Cryogenic vials...really necessary?
drm21 at mole.bio.cam.ac.uk
Thu Oct 9 13:07:21 EST 1997
In article <pxpst2-0810971834020001 at pelli.pathology.pitt.edu>,
pxpst2 at vms.cis.pitt.delet.edu (Peter) wrote:
>Depends on how long you plan to store them and what you will store them in.
>The drawback to snap caps is firstly contaimination. Snap cap seals are
>not 100% airtight. And with the way they(the snap cap tubes) will be
>opened and closed, one will greatly increase the chance of
>contaimination. Obviously, if they are bacterial cells and can be grown
>under selection this is not that big of a deal but for eukaryotic cells
>this is a big problem.
>As I said earlier the snap caps are not air tight so exchange of air
>between the inside and outside does occur, and since the outside air is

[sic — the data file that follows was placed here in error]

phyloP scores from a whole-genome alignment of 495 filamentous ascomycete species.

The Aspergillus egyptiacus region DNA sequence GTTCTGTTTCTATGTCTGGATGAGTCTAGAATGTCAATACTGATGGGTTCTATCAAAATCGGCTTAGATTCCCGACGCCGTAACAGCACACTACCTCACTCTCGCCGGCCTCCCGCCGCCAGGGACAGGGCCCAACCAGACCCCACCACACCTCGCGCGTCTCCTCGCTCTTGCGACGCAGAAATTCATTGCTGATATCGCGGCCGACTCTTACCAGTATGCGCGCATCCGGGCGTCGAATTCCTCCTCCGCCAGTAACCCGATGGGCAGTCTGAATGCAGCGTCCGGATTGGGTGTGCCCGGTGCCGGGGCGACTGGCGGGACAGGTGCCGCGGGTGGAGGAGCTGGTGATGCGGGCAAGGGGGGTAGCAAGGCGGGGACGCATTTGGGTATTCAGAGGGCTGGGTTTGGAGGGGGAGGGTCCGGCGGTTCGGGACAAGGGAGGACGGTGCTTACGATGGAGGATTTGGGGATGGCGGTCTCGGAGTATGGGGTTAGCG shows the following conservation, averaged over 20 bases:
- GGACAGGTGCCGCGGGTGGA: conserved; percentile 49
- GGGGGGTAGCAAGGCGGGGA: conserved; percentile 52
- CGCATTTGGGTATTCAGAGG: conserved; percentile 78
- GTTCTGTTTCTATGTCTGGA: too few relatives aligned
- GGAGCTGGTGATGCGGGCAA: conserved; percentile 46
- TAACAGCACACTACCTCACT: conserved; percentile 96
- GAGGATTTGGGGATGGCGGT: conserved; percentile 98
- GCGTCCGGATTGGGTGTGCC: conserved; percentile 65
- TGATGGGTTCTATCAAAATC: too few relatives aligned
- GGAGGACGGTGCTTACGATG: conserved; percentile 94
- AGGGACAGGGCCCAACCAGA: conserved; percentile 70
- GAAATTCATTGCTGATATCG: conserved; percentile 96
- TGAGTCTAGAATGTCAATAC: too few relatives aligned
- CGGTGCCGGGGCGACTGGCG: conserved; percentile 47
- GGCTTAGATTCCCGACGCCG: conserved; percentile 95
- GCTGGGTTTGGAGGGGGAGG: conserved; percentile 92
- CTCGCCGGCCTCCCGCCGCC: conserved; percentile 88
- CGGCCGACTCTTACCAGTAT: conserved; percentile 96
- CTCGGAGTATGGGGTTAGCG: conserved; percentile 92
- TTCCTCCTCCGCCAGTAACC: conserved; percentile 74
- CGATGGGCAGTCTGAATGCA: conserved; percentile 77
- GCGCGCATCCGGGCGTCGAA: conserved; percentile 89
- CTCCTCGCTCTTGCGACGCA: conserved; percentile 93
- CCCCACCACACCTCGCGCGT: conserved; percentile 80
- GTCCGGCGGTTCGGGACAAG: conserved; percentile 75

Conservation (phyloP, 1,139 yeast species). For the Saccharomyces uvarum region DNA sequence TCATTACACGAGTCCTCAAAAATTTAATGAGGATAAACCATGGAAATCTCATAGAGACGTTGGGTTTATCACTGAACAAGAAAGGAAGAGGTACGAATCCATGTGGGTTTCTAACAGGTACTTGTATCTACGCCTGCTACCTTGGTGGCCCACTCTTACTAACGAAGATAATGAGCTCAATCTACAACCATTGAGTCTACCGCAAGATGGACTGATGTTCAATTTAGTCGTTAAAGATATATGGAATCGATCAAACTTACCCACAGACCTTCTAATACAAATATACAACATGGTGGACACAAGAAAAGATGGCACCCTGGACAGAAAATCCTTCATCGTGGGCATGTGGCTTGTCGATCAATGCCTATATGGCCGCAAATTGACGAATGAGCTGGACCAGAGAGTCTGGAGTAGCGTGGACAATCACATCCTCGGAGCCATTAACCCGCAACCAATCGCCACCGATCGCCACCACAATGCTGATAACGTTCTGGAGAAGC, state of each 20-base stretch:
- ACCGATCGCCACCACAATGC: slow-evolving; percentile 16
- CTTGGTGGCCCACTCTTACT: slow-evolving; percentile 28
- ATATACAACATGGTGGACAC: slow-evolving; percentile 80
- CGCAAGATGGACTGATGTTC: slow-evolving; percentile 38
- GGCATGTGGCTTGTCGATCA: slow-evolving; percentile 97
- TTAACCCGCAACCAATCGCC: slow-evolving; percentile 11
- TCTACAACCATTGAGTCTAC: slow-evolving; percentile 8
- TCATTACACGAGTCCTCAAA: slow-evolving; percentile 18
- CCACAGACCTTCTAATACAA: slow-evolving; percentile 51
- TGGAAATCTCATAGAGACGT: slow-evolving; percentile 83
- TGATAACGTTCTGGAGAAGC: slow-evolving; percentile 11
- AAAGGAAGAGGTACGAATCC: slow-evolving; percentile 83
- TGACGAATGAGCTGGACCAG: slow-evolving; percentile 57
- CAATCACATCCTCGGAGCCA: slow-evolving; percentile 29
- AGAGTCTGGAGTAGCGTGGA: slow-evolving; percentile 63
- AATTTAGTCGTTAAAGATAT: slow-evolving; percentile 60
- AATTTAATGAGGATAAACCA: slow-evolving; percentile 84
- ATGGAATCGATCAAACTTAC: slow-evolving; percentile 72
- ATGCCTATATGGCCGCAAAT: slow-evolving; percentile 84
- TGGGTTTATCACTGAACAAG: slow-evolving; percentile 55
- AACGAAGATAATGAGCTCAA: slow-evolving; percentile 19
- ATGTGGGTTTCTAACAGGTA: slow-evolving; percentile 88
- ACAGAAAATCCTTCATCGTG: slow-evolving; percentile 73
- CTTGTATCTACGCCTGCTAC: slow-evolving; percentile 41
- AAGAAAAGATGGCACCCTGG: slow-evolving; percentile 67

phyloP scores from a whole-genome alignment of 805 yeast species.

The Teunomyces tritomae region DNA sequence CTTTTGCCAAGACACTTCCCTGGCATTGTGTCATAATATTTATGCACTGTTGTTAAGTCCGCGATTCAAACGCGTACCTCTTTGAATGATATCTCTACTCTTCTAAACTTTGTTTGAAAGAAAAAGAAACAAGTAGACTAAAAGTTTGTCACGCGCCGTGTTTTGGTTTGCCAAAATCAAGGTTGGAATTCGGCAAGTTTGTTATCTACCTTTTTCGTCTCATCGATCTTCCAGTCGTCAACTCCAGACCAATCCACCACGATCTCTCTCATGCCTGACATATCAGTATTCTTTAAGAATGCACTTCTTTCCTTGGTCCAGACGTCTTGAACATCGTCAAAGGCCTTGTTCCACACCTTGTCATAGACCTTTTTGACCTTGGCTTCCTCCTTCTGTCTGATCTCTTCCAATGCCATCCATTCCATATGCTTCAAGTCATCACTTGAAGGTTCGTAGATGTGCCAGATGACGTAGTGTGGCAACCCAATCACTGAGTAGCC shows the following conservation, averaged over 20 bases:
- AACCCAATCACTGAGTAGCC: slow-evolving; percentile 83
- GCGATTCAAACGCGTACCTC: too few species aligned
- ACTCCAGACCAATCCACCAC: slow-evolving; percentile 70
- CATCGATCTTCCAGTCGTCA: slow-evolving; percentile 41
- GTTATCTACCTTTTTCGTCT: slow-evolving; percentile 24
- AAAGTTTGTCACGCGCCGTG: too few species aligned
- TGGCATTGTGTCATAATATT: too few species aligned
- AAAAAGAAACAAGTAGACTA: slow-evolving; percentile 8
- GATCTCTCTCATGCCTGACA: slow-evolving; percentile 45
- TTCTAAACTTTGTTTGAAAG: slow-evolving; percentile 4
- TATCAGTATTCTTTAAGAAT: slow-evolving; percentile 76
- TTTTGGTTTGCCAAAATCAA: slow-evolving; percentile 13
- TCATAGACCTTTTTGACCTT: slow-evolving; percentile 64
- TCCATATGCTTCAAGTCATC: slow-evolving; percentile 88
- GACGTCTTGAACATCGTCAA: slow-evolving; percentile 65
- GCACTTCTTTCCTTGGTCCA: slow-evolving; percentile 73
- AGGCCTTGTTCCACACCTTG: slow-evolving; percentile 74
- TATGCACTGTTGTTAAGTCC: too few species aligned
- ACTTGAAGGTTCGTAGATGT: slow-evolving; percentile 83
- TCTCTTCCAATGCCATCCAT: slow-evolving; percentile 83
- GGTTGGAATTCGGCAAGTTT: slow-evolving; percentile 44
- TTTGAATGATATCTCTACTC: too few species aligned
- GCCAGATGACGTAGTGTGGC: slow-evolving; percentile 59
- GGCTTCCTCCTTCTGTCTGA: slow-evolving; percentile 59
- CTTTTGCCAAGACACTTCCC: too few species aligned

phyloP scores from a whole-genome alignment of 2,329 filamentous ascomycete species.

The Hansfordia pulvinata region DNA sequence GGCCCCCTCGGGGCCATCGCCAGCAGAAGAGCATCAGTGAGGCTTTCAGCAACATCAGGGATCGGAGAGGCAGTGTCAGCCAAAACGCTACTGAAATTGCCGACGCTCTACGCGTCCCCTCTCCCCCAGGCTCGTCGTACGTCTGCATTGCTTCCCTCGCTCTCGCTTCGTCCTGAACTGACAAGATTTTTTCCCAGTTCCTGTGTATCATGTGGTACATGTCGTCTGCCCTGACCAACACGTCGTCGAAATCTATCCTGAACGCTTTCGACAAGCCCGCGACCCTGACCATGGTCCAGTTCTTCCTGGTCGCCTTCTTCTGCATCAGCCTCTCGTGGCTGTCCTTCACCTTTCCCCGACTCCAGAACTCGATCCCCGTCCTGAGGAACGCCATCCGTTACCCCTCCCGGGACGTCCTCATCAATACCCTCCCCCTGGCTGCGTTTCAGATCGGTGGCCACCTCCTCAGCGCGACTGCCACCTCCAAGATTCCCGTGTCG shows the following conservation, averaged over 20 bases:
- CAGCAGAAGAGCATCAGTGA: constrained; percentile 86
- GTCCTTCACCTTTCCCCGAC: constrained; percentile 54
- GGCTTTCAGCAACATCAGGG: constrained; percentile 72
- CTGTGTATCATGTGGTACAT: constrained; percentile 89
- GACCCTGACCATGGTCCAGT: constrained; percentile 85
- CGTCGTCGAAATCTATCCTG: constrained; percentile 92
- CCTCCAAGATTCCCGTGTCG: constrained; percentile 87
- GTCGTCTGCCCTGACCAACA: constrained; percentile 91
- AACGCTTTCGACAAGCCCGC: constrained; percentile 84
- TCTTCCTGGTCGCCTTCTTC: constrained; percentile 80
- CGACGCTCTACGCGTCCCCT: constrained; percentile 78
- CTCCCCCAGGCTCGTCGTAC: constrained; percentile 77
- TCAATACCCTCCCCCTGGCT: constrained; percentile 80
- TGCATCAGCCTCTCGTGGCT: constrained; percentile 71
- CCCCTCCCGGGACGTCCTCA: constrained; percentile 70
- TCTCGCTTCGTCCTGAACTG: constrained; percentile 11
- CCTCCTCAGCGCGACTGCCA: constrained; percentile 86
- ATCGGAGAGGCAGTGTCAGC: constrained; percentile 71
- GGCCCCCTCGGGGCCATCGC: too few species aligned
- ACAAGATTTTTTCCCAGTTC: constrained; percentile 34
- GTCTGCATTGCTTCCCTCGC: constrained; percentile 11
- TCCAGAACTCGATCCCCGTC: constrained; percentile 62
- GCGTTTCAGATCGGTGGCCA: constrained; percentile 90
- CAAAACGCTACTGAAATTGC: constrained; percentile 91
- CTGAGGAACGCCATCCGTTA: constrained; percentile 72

>very dry(air at -20C does not have the capability of holding moisture in a
>liquid state) the moisture will be drawn out of the tubes. Remember back
>to general chemistry the princible of sublimation( WATER(solid)------>
>WATER(gas) skips the liquid pase altogether). It is what drives the water
>out of the tube and onto the ice sheet in the freezer on the condensor.
>Since you have glycerol this process will be greatly impeeded due to the
>lowering of the water Vapor pressure.
>Storage time for bacteria in this manner would probably be no more than 9
>months to a year and assuming that you put a secondary seal of parafilm
>around the top.
Hmm. While this may be true in principle, I suspect that the rate of air
flow between the snap-top tube and the freezer is low enough not to be a
problem. I certainly have glycerol stocks (at -80, FWIW) that are several
years old but which are still viable (got some out just last week!). They
have no secondary seal of parafilm either.
Maybe I'm just lucky....
D.R.Micklem, Time flies like an arrow...
Wellcome/CRC Institute, Fruit flies like a banana.
Cambridge CB2 1QR, UK Email:drm21 at mole.bio.cam.ac.uk
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